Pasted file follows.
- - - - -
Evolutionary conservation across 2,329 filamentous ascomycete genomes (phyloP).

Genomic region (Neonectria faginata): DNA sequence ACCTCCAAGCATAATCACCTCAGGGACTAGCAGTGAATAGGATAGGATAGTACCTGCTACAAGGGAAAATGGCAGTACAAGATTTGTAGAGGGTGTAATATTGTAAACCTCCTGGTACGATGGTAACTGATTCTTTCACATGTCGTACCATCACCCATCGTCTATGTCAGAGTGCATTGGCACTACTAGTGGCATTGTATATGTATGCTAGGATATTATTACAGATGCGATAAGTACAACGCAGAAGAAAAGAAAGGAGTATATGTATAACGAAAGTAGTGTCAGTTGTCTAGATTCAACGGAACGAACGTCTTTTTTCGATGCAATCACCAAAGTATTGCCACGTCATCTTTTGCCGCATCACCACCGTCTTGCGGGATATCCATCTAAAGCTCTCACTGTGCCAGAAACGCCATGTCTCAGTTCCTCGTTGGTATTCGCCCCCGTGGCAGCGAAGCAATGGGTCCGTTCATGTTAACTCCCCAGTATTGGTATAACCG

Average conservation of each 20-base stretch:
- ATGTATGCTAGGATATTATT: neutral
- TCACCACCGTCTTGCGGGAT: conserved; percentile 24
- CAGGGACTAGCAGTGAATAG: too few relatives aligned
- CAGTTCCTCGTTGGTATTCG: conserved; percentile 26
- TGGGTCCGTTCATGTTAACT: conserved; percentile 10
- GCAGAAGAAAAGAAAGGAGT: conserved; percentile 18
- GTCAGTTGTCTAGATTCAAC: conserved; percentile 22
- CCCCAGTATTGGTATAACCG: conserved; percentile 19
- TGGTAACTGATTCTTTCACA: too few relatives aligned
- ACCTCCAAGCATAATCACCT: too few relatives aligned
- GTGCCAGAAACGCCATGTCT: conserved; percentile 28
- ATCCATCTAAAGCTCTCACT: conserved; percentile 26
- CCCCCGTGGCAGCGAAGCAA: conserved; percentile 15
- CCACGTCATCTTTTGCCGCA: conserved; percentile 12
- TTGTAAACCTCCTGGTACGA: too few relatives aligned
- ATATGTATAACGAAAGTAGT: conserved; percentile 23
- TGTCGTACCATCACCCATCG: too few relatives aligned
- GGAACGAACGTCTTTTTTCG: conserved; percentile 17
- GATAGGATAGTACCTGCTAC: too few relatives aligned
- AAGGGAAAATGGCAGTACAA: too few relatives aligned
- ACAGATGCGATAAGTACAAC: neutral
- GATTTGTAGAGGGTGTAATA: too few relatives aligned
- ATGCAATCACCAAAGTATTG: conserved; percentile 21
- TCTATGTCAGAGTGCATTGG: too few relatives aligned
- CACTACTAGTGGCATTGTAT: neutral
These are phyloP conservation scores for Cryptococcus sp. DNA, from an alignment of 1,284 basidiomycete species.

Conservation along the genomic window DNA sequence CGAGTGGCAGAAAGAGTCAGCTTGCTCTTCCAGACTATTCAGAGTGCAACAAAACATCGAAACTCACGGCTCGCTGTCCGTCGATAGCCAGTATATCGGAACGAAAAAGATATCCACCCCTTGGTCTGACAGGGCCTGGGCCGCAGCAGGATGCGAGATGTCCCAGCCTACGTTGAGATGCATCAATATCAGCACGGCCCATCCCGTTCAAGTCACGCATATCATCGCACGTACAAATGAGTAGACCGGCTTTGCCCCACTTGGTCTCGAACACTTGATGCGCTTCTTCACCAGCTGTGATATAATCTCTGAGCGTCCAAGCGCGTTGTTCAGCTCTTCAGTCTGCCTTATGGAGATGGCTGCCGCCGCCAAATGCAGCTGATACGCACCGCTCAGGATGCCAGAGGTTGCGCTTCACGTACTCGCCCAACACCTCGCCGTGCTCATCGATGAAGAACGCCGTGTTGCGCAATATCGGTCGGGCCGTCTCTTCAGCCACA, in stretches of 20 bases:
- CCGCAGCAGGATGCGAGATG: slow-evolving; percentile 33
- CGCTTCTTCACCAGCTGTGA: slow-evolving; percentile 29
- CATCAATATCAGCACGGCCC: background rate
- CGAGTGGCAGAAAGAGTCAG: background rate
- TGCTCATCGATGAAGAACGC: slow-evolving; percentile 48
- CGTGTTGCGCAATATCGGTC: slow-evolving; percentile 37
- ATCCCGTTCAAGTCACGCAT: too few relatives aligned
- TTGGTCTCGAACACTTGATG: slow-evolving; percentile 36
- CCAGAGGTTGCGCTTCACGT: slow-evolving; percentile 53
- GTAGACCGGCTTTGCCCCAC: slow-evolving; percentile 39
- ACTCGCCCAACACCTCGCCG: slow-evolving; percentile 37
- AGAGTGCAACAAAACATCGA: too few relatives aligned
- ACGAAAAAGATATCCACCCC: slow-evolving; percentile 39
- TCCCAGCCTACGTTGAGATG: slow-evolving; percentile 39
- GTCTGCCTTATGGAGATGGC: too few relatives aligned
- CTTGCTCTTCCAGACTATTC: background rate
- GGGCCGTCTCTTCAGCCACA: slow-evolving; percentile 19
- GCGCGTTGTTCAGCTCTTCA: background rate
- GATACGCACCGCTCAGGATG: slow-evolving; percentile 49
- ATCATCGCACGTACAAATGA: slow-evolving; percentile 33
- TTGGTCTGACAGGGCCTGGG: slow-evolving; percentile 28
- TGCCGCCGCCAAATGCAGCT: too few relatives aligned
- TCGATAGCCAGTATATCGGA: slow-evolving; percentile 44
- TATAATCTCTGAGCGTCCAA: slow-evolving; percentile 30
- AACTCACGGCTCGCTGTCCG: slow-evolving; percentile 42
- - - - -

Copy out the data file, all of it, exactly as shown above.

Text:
Evolutionary conservation across 2,329 filamentous ascomycete genomes (phyloP).

Genomic region (Neonectria faginata): DNA sequence ACCTCCAAGCATAATCACCTCAGGGACTAGCAGTGAATAGGATAGGATAGTACCTGCTACAAGGGAAAATGGCAGTACAAGATTTGTAGAGGGTGTAATATTGTAAACCTCCTGGTACGATGGTAACTGATTCTTTCACATGTCGTACCATCACCCATCGTCTATGTCAGAGTGCATTGGCACTACTAGTGGCATTGTATATGTATGCTAGGATATTATTACAGATGCGATAAGTACAACGCAGAAGAAAAGAAAGGAGTATATGTATAACGAAAGTAGTGTCAGTTGTCTAGATTCAACGGAACGAACGTCTTTTTTCGATGCAATCACCAAAGTATTGCCACGTCATCTTTTGCCGCATCACCACCGTCTTGCGGGATATCCATCTAAAGCTCTCACTGTGCCAGAAACGCCATGTCTCAGTTCCTCGTTGGTATTCGCCCCCGTGGCAGCGAAGCAATGGGTCCGTTCATGTTAACTCCCCAGTATTGGTATAACCG

Average conservation of each 20-base stretch:
- ATGTATGCTAGGATATTATT: neutral
- TCACCACCGTCTTGCGGGAT: conserved; percentile 24
- CAGGGACTAGCAGTGAATAG: too few relatives aligned
- CAGTTCCTCGTTGGTATTCG: conserved; percentile 26
- TGGGTCCGTTCATGTTAACT: conserved; percentile 10
- GCAGAAGAAAAGAAAGGAGT: conserved; percentile 18
- GTCAGTTGTCTAGATTCAAC: conserved; percentile 22
- CCCCAGTATTGGTATAACCG: conserved; percentile 19
- TGGTAACTGATTCTTTCACA: too few relatives aligned
- ACCTCCAAGCATAATCACCT: too few relatives aligned
- GTGCCAGAAACGCCATGTCT: conserved; percentile 28
- ATCCATCTAAAGCTCTCACT: conserved; percentile 26
- CCCCCGTGGCAGCGAAGCAA: conserved; percentile 15
- CCACGTCATCTTTTGCCGCA: conserved; percentile 12
- TTGTAAACCTCCTGGTACGA: too few relatives aligned
- ATATGTATAACGAAAGTAGT: conserved; percentile 23
- TGTCGTACCATCACCCATCG: too few relatives aligned
- GGAACGAACGTCTTTTTTCG: conserved; percentile 17
- GATAGGATAGTACCTGCTAC: too few relatives aligned
- AAGGGAAAATGGCAGTACAA: too few relatives aligned
- ACAGATGCGATAAGTACAAC: neutral
- GATTTGTAGAGGGTGTAATA: too few relatives aligned
- ATGCAATCACCAAAGTATTG: conserved; percentile 21
- TCTATGTCAGAGTGCATTGG: too few relatives aligned
- CACTACTAGTGGCATTGTAT: neutral
These are phyloP conservation scores for Cryptococcus sp. DNA, from an alignment of 1,284 basidiomycete species.

Conservation along the genomic window DNA sequence CGAGTGGCAGAAAGAGTCAGCTTGCTCTTCCAGACTATTCAGAGTGCAACAAAACATCGAAACTCACGGCTCGCTGTCCGTCGATAGCCAGTATATCGGAACGAAAAAGATATCCACCCCTTGGTCTGACAGGGCCTGGGCCGCAGCAGGATGCGAGATGTCCCAGCCTACGTTGAGATGCATCAATATCAGCACGGCCCATCCCGTTCAAGTCACGCATATCATCGCACGTACAAATGAGTAGACCGGCTTTGCCCCACTTGGTCTCGAACACTTGATGCGCTTCTTCACCAGCTGTGATATAATCTCTGAGCGTCCAAGCGCGTTGTTCAGCTCTTCAGTCTGCCTTATGGAGATGGCTGCCGCCGCCAAATGCAGCTGATACGCACCGCTCAGGATGCCAGAGGTTGCGCTTCACGTACTCGCCCAACACCTCGCCGTGCTCATCGATGAAGAACGCCGTGTTGCGCAATATCGGTCGGGCCGTCTCTTCAGCCACA, in stretches of 20 bases:
- CCGCAGCAGGATGCGAGATG: slow-evolving; percentile 33
- CGCTTCTTCACCAGCTGTGA: slow-evolving; percentile 29
- CATCAATATCAGCACGGCCC: background rate
- CGAGTGGCAGAAAGAGTCAG: background rate
- TGCTCATCGATGAAGAACGC: slow-evolving; percentile 48
- CGTGTTGCGCAATATCGGTC: slow-evolving; percentile 37
- ATCCCGTTCAAGTCACGCAT: too few relatives aligned
- TTGGTCTCGAACACTTGATG: slow-evolving; percentile 36
- CCAGAGGTTGCGCTTCACGT: slow-evolving; percentile 53
- GTAGACCGGCTTTGCCCCAC: slow-evolving; percentile 39
- ACTCGCCCAACACCTCGCCG: slow-evolving; percentile 37
- AGAGTGCAACAAAACATCGA: too few relatives aligned
- ACGAAAAAGATATCCACCCC: slow-evolving; percentile 39
- TCCCAGCCTACGTTGAGATG: slow-evolving; percentile 39
- GTCTGCCTTATGGAGATGGC: too few relatives aligned
- CTTGCTCTTCCAGACTATTC: background rate
- GGGCCGTCTCTTCAGCCACA: slow-evolving; percentile 19
- GCGCGTTGTTCAGCTCTTCA: background rate
- GATACGCACCGCTCAGGATG: slow-evolving; percentile 49
- ATCATCGCACGTACAAATGA: slow-evolving; percentile 33
- TTGGTCTGACAGGGCCTGGG: slow-evolving; percentile 28
- TGCCGCCGCCAAATGCAGCT: too few relatives aligned
- TCGATAGCCAGTATATCGGA: slow-evolving; percentile 44
- TATAATCTCTGAGCGTCCAA: slow-evolving; percentile 30
- AACTCACGGCTCGCTGTCCG: slow-evolving; percentile 42